Thursday 19 December 2013

He that loves a book will never want a faithful friend, a wholesome counselor, a cheerful companion, an effectual comforter. By study, by reading, by thinking, one may innocently divert and pleasantly entertain himself, as in all weathers, as in all fortunes - R H Barrow

I finally finished Emma. And in her company thoroughly enjoyed my Sunday afternoon of rain and gales. The storms outside tamed by the gentle ambling of the inhabitants of Highbury. 

It really was a pleasant read. With all the reminders of why Jane Austen's works remain timeless classics. Easy reading. Charming characters. And enough twists and turns to ensure a healthy - and amusing - mental constitutional.

Before we began our study of Emma for A level, my English teacher gave us a very severe warning. You will love it or hate it. The marmite of English literature, it would seem. A warning well founded.

Emma cannot be considered an entirely lovable character. She is wealthy, beautiful and intelligent. Added to which she is spoilt, revered and headstrong. Hardly a person to insight sympathy. And yet I cannot dislike her. Never have and apparently never will.

Austen herself it seems did not dislike her either. Indeed, she is credited with declaring that in Emma she was creating a character that only she would like. You can almost feel her presence hovering protectively over her favoured protagonist. Explaining her misdeeds. Excusing her silliness.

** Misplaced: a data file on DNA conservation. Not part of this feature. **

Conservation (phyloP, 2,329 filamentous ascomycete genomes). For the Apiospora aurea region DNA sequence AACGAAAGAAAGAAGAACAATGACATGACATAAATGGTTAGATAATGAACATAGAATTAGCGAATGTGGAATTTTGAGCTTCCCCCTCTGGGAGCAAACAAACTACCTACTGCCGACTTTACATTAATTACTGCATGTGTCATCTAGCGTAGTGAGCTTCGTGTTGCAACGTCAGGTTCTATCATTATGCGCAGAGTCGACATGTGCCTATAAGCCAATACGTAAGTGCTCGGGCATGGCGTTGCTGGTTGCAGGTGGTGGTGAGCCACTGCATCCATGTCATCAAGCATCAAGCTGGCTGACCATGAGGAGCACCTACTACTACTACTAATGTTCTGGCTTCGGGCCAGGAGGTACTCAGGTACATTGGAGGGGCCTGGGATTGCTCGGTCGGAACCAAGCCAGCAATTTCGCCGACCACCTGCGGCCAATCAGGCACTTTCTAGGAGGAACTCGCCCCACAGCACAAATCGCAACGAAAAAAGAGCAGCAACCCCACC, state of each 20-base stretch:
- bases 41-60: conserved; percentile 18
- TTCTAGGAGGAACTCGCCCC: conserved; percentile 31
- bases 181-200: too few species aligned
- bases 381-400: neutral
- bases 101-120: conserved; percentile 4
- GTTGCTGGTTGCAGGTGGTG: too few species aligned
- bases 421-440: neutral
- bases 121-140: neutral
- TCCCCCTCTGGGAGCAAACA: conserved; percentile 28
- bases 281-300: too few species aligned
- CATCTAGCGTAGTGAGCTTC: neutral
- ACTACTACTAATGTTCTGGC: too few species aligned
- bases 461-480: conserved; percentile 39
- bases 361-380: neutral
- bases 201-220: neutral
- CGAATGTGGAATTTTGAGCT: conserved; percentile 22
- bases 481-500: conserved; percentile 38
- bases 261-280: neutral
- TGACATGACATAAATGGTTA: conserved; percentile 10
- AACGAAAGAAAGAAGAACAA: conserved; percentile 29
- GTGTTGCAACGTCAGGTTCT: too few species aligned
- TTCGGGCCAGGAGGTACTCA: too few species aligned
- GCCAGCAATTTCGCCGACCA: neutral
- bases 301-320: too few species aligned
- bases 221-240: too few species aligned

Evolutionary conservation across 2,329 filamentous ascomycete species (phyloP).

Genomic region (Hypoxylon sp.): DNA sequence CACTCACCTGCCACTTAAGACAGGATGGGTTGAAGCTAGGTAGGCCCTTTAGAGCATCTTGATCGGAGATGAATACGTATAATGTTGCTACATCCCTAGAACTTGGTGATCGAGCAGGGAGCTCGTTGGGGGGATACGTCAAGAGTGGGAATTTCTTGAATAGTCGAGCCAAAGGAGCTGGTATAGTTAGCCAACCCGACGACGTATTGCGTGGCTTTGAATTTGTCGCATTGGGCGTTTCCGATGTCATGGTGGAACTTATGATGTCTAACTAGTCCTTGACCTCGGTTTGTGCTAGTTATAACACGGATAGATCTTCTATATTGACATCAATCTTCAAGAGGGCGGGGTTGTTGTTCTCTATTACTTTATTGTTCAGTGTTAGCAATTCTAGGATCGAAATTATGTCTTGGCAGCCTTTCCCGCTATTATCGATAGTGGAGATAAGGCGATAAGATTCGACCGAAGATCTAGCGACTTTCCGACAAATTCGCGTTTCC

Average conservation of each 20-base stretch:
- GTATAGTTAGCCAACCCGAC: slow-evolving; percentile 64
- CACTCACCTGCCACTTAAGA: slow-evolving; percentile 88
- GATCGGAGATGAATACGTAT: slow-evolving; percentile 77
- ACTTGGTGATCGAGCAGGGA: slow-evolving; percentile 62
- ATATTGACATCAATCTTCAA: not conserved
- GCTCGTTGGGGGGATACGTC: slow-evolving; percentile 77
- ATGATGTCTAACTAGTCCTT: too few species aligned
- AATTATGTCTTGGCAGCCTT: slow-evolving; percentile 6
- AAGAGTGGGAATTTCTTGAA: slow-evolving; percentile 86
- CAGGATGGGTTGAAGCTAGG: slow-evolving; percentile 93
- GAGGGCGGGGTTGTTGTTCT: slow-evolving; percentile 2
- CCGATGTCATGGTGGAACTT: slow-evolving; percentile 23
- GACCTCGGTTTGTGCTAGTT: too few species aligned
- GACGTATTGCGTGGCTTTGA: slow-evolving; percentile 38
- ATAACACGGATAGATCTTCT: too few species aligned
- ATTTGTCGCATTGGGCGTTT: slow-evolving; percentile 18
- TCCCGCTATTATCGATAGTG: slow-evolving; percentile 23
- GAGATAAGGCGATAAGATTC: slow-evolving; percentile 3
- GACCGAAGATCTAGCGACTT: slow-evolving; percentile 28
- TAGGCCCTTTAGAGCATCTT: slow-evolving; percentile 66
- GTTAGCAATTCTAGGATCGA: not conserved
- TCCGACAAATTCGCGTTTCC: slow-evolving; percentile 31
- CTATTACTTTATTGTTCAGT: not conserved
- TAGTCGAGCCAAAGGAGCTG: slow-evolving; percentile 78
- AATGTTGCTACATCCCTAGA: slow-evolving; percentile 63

"Vanity working on a weak head, produces every sort of mischief", she muses. The warning is clear. Although the application not quite so. Isn't Harriet Smith the weak head? Worked on with vanity by Emma? Indeed it is so. Yet Emma is by no means immune to the effects of vanity. And in doing so, shows her weakness. And the result? Only ever mischief, says Austen. Never malicious.

Austen also works through the delightful Mr Knightley to show Emma's humanity and personableness. How masterfully he rebuffs her puerile meddlings and fertile imagination. "Better be without sense, than misapply it as you do". Her stoic acceptance of such discipline and put-downs must give evidence of a good heart. Indeed, her entire conduct towards her troublesome father shows her worth.

So the read was a pleasant one and has given me a taste for the rest of Austen. Now that I have found a job (hurrah!), I feel that I can indulge this taste. Although re-reading such classics really does feel like too much of an indulgence. Like time ill spent when there are so many other books waiting for my attention. Can I indulge guilt free? Mmm. We shall see...

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